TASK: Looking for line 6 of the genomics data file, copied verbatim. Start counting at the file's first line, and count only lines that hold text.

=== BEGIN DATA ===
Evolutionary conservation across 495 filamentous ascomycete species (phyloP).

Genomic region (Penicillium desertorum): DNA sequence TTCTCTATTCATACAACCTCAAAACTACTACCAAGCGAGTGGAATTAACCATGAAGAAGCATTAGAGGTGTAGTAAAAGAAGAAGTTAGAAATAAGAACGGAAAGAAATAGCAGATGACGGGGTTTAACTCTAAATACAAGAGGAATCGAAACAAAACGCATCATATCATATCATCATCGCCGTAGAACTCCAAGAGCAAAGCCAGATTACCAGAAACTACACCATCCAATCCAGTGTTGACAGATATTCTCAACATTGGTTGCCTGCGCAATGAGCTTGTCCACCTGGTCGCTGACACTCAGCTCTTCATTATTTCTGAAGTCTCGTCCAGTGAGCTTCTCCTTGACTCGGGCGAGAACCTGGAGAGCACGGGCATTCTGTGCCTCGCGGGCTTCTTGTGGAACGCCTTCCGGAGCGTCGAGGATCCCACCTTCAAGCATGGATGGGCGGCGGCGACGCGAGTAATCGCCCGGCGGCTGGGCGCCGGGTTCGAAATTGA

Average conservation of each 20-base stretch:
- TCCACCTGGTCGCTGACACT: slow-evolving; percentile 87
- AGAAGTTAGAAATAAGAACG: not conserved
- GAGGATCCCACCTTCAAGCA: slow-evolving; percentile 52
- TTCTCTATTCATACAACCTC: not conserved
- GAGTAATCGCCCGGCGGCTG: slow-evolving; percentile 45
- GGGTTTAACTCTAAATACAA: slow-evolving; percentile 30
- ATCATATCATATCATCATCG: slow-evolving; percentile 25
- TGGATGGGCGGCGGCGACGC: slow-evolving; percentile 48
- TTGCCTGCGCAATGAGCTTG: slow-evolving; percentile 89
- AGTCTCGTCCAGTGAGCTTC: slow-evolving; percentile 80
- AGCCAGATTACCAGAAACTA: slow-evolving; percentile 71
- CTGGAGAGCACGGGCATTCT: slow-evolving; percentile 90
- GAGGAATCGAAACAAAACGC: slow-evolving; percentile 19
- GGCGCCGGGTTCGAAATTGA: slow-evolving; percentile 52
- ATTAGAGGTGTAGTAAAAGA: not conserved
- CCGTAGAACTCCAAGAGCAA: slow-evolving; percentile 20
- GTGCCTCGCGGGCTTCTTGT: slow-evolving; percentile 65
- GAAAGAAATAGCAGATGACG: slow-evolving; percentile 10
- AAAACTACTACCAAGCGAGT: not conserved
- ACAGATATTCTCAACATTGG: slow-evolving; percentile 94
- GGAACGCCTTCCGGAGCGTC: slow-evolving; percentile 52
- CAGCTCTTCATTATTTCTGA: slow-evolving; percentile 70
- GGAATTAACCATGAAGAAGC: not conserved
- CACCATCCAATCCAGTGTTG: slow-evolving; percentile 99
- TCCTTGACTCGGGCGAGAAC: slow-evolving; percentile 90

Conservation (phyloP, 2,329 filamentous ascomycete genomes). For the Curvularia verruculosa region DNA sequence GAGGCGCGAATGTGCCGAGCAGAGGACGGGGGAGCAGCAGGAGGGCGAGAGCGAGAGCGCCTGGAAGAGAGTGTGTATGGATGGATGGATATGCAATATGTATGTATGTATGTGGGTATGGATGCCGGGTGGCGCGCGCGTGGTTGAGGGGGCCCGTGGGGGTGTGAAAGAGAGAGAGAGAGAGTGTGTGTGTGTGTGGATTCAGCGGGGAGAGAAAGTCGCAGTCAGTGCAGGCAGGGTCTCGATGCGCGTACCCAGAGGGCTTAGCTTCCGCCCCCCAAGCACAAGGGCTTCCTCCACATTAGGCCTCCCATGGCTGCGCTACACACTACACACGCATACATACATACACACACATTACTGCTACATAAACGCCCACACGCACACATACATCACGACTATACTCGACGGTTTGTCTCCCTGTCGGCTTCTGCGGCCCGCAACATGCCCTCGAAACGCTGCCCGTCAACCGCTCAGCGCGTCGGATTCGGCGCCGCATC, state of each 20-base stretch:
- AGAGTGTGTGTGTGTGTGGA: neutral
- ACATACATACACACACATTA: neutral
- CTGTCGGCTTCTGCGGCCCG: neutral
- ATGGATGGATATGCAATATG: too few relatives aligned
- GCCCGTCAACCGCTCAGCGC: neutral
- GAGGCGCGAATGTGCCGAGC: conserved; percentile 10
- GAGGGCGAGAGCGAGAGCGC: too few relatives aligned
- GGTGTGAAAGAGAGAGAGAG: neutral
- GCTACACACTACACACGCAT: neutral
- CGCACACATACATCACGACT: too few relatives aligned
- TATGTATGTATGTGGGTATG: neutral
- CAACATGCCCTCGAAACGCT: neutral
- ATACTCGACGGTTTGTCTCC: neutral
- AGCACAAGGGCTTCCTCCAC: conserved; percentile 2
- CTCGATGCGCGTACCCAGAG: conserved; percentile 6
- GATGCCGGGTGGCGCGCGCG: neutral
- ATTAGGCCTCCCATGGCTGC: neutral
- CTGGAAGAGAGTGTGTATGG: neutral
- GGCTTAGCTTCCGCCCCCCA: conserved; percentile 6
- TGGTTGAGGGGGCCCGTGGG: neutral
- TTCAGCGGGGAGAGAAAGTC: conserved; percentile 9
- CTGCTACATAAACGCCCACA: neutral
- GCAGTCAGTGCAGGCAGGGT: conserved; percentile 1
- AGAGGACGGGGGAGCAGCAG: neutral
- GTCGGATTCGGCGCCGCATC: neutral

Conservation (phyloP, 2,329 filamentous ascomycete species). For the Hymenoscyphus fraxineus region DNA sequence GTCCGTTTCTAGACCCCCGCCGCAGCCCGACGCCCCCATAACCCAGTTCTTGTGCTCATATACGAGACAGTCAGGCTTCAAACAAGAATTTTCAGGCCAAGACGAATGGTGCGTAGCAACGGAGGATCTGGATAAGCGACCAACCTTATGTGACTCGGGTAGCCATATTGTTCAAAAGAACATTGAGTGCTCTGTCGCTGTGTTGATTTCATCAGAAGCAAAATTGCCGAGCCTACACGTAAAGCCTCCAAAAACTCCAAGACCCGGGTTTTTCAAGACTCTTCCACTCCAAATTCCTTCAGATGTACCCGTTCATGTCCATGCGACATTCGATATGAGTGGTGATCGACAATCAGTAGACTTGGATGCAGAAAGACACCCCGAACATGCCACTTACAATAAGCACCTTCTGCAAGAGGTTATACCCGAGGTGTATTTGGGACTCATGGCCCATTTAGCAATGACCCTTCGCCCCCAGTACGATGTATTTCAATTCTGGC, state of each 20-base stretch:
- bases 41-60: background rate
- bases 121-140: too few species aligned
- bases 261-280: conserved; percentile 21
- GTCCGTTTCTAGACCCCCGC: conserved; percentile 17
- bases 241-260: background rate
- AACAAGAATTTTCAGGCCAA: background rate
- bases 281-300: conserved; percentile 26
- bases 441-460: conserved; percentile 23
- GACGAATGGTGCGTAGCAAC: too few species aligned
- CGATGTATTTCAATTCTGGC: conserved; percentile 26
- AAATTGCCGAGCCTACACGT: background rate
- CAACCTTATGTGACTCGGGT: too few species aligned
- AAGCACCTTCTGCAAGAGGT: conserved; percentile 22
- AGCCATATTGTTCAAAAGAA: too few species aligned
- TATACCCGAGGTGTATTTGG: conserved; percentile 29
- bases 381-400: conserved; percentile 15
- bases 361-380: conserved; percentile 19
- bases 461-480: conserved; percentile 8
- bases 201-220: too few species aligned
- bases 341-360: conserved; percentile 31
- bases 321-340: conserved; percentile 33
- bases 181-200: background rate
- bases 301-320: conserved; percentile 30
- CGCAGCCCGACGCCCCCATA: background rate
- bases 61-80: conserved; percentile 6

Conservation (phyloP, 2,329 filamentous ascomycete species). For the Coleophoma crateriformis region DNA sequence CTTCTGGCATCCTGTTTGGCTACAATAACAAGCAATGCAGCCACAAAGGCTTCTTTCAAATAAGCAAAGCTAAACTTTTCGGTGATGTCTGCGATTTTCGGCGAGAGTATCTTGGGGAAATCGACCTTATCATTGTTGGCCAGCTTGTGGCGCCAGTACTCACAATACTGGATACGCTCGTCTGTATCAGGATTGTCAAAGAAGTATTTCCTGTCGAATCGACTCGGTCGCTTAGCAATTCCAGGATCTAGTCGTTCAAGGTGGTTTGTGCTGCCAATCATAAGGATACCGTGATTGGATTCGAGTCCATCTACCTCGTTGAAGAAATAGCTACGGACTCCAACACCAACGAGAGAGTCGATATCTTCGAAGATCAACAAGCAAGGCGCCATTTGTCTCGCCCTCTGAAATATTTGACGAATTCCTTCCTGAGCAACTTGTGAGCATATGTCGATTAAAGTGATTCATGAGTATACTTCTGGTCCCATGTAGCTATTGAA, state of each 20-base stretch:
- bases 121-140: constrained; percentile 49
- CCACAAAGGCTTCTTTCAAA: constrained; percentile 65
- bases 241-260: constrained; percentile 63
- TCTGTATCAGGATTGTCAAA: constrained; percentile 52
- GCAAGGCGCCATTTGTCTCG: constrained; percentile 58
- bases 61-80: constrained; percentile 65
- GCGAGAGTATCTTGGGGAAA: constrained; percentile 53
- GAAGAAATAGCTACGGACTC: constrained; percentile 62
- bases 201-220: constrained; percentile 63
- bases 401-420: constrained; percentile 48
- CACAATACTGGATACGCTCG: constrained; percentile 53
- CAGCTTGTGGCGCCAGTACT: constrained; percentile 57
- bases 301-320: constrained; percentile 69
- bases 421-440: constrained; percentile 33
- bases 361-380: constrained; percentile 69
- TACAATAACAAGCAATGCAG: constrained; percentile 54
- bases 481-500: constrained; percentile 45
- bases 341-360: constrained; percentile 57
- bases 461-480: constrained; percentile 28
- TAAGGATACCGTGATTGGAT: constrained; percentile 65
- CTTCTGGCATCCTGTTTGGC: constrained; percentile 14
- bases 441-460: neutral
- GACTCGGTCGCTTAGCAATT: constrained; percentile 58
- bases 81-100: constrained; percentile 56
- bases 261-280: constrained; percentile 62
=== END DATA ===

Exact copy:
- GAGGATCCCACCTTCAAGCA: slow-evolving; percentile 52